Moorunde spring bird surveys turned-up old favourites and spring visitors to please both eyes and ears with 68 species and over 3,000 individual birds noted in our September and October surveys! Full lists can be seen via the attached document* but highlights include wonderfully bright Crimson Chats – occasional transients from more northern climes, and hundreds of visiting White-browed and Masked Woodswallows. These latter species are heard more often than seen, chattering away high in the sky, hawking for insects. Other spring visitors bring wonderful songs – Rufous and Brown Songlarks and White-winged Trillers, for example. Equally vocal in spring are the resident songsters – Grey Shrike-thrushes and Gilbert’s Whistlers, and the persistent, enthusiastic songs of Rufous Whistlers.
Honeyeaters abound with the musical calls of Yellow-plumed Honeyeaters giving away their presence in the mallee, and the delightful gurgling song of the Spiny-cheeked Honeyeater heard throughout much of Moorunde.
A bird of special significance to the reserve is the Southern Scrub-robin an iconic mallee species, important because of its habitat requirements – fairly dense shrub-land with ground litter – usually adjacent to or within an area of mallee woodland. Notoriously reluctant to show themselves and always presumed to be scarce on the reserve, Scrub-robins may be present in greater numbers after all thanks to John and his trusty whistle!! The robins respond almost instantaneously to simulation of their calls and, at our initial trial, nine robins responded in a small area of suitable shrub-land!! At least in spring, the method seems infallible! More later!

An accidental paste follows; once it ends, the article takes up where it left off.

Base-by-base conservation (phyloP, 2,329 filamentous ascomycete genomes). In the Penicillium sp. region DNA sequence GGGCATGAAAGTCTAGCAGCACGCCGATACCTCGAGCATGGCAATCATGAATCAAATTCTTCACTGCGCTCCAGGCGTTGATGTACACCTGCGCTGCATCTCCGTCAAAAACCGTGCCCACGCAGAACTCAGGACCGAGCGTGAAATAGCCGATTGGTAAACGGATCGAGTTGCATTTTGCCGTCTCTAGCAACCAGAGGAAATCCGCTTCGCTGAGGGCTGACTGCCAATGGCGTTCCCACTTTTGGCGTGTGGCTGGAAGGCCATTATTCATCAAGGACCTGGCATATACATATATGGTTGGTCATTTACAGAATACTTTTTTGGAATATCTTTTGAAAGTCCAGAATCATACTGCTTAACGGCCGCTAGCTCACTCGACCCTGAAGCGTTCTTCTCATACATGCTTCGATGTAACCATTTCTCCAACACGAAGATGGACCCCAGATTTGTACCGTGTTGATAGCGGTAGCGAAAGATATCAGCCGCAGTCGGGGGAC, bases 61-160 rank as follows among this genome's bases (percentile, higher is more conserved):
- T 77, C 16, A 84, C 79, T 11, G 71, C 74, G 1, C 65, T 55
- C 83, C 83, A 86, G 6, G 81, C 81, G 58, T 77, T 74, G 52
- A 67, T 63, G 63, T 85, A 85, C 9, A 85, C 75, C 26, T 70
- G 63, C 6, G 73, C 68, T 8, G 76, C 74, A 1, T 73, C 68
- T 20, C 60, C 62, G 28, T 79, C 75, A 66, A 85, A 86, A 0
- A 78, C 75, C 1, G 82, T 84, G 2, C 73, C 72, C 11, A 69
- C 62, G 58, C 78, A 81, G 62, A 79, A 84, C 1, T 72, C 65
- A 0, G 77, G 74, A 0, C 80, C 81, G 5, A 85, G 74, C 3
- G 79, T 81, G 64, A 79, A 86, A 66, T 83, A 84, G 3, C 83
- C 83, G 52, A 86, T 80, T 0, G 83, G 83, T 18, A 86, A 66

Graham Nye and John “Whistler” Endersby.
Download: Bird List – Moorunde Spring 2013